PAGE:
A Traveler's List
Sometime before the New Year, an assortment of relatives would pay a visit to Grandpa's house. One brought a Great Dane who "woofed" the entire evening. One brought a terrible pumpkin pie we pretended to like.
They all brought with them their little quirks and quaintnesses - one Great Aunt with the hearty boom of a laugh, the other with the timid voice of a little mouse; the salesman son-in-law who smelled of cigars, and his wife with the (hush!) peroxide hair.
Some of them would gather around the dining room table and amid the smoke swirls of cigarettes and cigars, play poker. A few would sit in the living room and chat in low whispers.
The Railroad Man
One relative always had the kitchen to himself - Uncle Rob. He was an old, thin man, not too tall, with a craggy set of eyebrows that seemed to scowl at everyone. A man of few words, he entered and quickly made himself "to home."
Every year a huge Virginia ham was placed on a white towel on the porcelain top of the kitchen table. Uncle Rob brought a paper-wrapped bottle of whiskey. Grandpa would put a shot glass on the table, and Uncle Rob would rummage in the "silverware" drawer to find a nice sharp knife. If he wasn't satisfied with the sharpness, he would pull out the sharpening block from the back of the drawer and proceed to hone the knife to Toledo Blade sharpness.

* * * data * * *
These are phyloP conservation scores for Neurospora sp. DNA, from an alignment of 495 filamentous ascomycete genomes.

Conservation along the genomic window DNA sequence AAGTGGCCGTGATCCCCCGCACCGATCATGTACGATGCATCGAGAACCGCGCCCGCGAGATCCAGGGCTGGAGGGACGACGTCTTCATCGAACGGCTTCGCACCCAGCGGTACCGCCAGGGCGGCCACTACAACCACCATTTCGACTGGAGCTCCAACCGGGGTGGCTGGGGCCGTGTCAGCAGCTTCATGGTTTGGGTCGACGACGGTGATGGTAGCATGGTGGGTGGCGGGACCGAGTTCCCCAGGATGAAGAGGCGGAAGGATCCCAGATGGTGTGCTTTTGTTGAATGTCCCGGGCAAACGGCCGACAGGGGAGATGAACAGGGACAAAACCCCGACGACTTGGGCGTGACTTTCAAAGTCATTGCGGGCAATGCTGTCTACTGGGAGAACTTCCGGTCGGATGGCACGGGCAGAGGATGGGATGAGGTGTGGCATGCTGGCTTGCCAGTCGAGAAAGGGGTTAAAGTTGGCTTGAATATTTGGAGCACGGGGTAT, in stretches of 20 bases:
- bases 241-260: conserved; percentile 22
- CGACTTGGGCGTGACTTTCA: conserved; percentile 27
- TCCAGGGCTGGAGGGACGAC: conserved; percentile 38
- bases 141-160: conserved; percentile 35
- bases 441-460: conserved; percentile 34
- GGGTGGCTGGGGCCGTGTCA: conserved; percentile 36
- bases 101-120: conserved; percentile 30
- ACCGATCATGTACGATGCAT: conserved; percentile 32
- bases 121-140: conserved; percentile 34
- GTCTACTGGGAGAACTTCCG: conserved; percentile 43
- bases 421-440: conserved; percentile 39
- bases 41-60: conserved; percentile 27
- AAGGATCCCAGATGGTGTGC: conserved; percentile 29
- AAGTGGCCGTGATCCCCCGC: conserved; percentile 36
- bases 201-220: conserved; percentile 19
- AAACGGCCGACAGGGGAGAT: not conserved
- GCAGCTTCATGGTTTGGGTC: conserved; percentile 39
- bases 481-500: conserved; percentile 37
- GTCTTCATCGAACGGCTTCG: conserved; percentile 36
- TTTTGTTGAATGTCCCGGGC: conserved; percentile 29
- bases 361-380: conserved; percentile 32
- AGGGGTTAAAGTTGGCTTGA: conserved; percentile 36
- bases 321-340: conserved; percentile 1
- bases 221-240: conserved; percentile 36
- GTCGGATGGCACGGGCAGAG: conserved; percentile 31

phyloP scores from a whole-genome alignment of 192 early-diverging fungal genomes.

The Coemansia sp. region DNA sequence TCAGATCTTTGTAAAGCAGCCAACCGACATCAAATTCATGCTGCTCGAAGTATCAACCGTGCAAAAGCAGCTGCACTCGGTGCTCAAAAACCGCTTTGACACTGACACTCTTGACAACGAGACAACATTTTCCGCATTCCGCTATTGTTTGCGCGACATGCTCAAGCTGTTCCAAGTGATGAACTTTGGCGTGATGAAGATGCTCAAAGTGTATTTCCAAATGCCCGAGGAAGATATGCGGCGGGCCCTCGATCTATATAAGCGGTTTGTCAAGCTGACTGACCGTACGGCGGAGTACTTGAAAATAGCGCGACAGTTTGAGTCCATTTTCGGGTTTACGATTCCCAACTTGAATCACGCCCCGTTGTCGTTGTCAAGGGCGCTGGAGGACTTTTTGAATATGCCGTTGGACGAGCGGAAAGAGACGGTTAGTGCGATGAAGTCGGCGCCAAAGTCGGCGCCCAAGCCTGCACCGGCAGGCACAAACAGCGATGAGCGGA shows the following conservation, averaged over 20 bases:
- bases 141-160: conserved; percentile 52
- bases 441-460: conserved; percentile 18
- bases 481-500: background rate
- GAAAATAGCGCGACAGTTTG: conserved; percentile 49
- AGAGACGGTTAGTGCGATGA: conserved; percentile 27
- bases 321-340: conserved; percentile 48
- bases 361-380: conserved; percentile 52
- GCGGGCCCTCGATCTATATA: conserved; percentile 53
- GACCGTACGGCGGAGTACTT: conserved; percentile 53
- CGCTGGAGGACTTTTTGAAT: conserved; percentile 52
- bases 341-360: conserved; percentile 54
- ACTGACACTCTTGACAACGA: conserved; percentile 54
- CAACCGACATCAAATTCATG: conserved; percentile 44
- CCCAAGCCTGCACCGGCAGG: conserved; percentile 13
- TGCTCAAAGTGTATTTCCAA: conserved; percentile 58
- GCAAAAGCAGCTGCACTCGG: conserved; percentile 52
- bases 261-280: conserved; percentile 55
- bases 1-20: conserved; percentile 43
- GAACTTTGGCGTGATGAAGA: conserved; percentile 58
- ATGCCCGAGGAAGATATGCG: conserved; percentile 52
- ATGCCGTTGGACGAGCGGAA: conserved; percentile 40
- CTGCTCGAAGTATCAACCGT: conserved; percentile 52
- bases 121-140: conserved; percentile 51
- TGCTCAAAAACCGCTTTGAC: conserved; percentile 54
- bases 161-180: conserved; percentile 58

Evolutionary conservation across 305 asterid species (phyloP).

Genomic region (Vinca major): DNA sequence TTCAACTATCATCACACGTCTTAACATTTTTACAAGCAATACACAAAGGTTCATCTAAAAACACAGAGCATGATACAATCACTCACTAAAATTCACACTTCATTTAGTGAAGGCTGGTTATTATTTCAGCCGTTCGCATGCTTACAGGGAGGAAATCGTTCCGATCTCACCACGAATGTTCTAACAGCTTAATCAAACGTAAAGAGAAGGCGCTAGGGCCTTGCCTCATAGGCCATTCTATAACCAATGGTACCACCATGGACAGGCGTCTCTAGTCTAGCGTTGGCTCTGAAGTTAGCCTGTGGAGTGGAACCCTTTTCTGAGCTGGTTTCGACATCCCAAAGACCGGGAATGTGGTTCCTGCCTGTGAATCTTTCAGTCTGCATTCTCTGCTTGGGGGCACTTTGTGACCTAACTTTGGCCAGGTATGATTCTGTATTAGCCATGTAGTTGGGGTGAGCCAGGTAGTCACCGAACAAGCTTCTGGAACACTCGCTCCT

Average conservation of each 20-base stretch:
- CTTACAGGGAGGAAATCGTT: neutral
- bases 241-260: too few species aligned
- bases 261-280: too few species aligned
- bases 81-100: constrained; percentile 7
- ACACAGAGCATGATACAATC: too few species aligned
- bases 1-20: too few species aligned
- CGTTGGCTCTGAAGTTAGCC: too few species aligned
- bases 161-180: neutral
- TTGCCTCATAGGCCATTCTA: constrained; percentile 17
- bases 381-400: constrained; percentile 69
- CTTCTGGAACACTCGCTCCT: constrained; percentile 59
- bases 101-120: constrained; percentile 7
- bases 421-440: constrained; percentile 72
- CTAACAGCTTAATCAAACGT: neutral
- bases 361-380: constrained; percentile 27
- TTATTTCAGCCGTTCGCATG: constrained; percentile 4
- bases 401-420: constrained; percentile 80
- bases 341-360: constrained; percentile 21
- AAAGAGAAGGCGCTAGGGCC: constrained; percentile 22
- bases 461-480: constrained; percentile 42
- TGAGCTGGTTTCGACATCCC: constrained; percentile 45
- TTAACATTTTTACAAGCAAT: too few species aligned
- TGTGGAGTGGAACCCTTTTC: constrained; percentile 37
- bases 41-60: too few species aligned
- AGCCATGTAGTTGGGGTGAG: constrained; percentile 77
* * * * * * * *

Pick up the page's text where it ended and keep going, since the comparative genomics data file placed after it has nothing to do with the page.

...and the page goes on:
He would then sit down, cross his legs and proceed to enjoy the evening in his own way. He wore high-button shoes with authority, gaiters to hold up his stockings, and suspenders to hold up his pants. White shirt was year-round, tie optional.
He sat there the entire evening, paring off a slice of ham, chewing reflectively, and then taking a sip of whiskey from the shot glass. Pare, eat, sip, pare, eat, sip.
Off To Bed
I tried to stay interested in everything, moving behind the card players to figure out their hands, but the players cleared their throats loudly, so I moved into the living room. Great-grandma and her sister had been murmuring family secrets which they were not interested in divulging to me, so then I wandered into the kitchen.
Uncle Rob peered at me over his wire-rimmed spectacles, decided I was a very unlikely family member, and continued to pare, eat, sip.
So it was an early bedtime for me, with the voices of the poker players filtering under the bedroom door upstairs.
In the morning, a faint, nimbus smoke-cloud of jollity still hung about the kitchen ceiling. The white bone of the skeletonized ham was resting on the table. Beside it, the whiskey bottle sat, respectably empty.
The Railroad Calendar
A new addition to the familiar setting, though, was the Railroad Calendar for 1948, hanging on a nail on the kitchen wall, huge and glossy. Uncle Rob, the fortunate employee of the railroad, had left his annual Christmas present.
The Railroad Calendar was my first introduction to travel-my Michelin, my Lonely Planet, my Triple A.